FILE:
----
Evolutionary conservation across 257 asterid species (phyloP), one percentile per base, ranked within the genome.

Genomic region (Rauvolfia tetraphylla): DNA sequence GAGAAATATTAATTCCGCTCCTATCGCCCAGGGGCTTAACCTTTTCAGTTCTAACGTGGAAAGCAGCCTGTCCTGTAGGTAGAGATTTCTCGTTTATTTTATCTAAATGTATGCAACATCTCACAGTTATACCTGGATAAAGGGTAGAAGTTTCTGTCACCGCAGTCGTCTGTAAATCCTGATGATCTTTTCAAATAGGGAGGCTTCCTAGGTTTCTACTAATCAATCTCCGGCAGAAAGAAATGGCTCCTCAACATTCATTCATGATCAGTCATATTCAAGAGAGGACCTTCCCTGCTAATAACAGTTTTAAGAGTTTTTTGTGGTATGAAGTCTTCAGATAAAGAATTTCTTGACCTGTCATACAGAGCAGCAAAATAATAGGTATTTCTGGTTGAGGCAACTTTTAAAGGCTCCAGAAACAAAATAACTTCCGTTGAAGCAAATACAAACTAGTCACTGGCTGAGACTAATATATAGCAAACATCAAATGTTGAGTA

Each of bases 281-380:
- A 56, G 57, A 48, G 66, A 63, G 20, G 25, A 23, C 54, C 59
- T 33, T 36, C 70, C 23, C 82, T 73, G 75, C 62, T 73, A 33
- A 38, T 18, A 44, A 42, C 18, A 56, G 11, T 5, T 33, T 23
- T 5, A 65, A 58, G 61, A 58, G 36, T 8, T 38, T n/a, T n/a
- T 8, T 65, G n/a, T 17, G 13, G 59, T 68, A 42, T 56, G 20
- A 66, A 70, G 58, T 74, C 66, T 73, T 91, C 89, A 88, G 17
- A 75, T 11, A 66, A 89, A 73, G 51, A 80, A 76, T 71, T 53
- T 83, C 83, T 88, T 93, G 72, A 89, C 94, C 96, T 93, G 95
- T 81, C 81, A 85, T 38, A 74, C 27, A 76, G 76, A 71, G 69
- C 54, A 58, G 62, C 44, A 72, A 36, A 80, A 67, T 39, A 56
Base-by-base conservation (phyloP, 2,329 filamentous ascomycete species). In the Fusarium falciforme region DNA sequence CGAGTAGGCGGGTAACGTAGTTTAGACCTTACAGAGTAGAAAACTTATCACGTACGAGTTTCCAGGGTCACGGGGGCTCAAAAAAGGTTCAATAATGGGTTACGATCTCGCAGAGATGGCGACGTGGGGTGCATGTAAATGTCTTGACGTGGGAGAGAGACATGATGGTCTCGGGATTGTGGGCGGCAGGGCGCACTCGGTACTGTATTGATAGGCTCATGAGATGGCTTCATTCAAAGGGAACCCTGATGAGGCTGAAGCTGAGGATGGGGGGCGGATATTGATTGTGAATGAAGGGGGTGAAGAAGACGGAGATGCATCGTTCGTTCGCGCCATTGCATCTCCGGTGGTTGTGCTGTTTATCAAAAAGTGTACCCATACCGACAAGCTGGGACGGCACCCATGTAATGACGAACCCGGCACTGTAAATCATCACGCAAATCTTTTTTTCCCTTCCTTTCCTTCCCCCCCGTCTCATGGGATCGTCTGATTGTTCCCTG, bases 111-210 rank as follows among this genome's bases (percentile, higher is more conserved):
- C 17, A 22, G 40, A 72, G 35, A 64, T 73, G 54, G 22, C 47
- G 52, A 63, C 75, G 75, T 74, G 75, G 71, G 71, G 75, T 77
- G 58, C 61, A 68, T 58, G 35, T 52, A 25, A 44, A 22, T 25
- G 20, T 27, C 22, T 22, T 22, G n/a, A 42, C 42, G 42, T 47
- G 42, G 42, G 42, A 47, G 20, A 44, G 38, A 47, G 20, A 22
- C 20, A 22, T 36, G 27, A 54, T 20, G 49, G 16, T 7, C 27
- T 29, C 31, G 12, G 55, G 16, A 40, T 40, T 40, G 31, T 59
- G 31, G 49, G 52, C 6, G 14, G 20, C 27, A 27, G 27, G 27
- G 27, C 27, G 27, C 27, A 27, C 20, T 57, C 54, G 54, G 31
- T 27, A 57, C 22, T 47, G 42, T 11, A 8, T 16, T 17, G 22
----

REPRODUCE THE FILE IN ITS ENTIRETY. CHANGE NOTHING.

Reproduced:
Evolutionary conservation across 257 asterid species (phyloP), one percentile per base, ranked within the genome.

Genomic region (Rauvolfia tetraphylla): DNA sequence GAGAAATATTAATTCCGCTCCTATCGCCCAGGGGCTTAACCTTTTCAGTTCTAACGTGGAAAGCAGCCTGTCCTGTAGGTAGAGATTTCTCGTTTATTTTATCTAAATGTATGCAACATCTCACAGTTATACCTGGATAAAGGGTAGAAGTTTCTGTCACCGCAGTCGTCTGTAAATCCTGATGATCTTTTCAAATAGGGAGGCTTCCTAGGTTTCTACTAATCAATCTCCGGCAGAAAGAAATGGCTCCTCAACATTCATTCATGATCAGTCATATTCAAGAGAGGACCTTCCCTGCTAATAACAGTTTTAAGAGTTTTTTGTGGTATGAAGTCTTCAGATAAAGAATTTCTTGACCTGTCATACAGAGCAGCAAAATAATAGGTATTTCTGGTTGAGGCAACTTTTAAAGGCTCCAGAAACAAAATAACTTCCGTTGAAGCAAATACAAACTAGTCACTGGCTGAGACTAATATATAGCAAACATCAAATGTTGAGTA

Each of bases 281-380:
- A 56, G 57, A 48, G 66, A 63, G 20, G 25, A 23, C 54, C 59
- T 33, T 36, C 70, C 23, C 82, T 73, G 75, C 62, T 73, A 33
- A 38, T 18, A 44, A 42, C 18, A 56, G 11, T 5, T 33, T 23
- T 5, A 65, A 58, G 61, A 58, G 36, T 8, T 38, T n/a, T n/a
- T 8, T 65, G n/a, T 17, G 13, G 59, T 68, A 42, T 56, G 20
- A 66, A 70, G 58, T 74, C 66, T 73, T 91, C 89, A 88, G 17
- A 75, T 11, A 66, A 89, A 73, G 51, A 80, A 76, T 71, T 53
- T 83, C 83, T 88, T 93, G 72, A 89, C 94, C 96, T 93, G 95
- T 81, C 81, A 85, T 38, A 74, C 27, A 76, G 76, A 71, G 69
- C 54, A 58, G 62, C 44, A 72, A 36, A 80, A 67, T 39, A 56
Base-by-base conservation (phyloP, 2,329 filamentous ascomycete species). In the Fusarium falciforme region DNA sequence CGAGTAGGCGGGTAACGTAGTTTAGACCTTACAGAGTAGAAAACTTATCACGTACGAGTTTCCAGGGTCACGGGGGCTCAAAAAAGGTTCAATAATGGGTTACGATCTCGCAGAGATGGCGACGTGGGGTGCATGTAAATGTCTTGACGTGGGAGAGAGACATGATGGTCTCGGGATTGTGGGCGGCAGGGCGCACTCGGTACTGTATTGATAGGCTCATGAGATGGCTTCATTCAAAGGGAACCCTGATGAGGCTGAAGCTGAGGATGGGGGGCGGATATTGATTGTGAATGAAGGGGGTGAAGAAGACGGAGATGCATCGTTCGTTCGCGCCATTGCATCTCCGGTGGTTGTGCTGTTTATCAAAAAGTGTACCCATACCGACAAGCTGGGACGGCACCCATGTAATGACGAACCCGGCACTGTAAATCATCACGCAAATCTTTTTTTCCCTTCCTTTCCTTCCCCCCCGTCTCATGGGATCGTCTGATTGTTCCCTG, bases 111-210 rank as follows among this genome's bases (percentile, higher is more conserved):
- C 17, A 22, G 40, A 72, G 35, A 64, T 73, G 54, G 22, C 47
- G 52, A 63, C 75, G 75, T 74, G 75, G 71, G 71, G 75, T 77
- G 58, C 61, A 68, T 58, G 35, T 52, A 25, A 44, A 22, T 25
- G 20, T 27, C 22, T 22, T 22, G n/a, A 42, C 42, G 42, T 47
- G 42, G 42, G 42, A 47, G 20, A 44, G 38, A 47, G 20, A 22
- C 20, A 22, T 36, G 27, A 54, T 20, G 49, G 16, T 7, C 27
- T 29, C 31, G 12, G 55, G 16, A 40, T 40, T 40, G 31, T 59
- G 31, G 49, G 52, C 6, G 14, G 20, C 27, A 27, G 27, G 27
- G 27, C 27, G 27, C 27, A 27, C 20, T 57, C 54, G 54, G 31
- T 27, A 57, C 22, T 47, G 42, T 11, A 8, T 16, T 17, G 22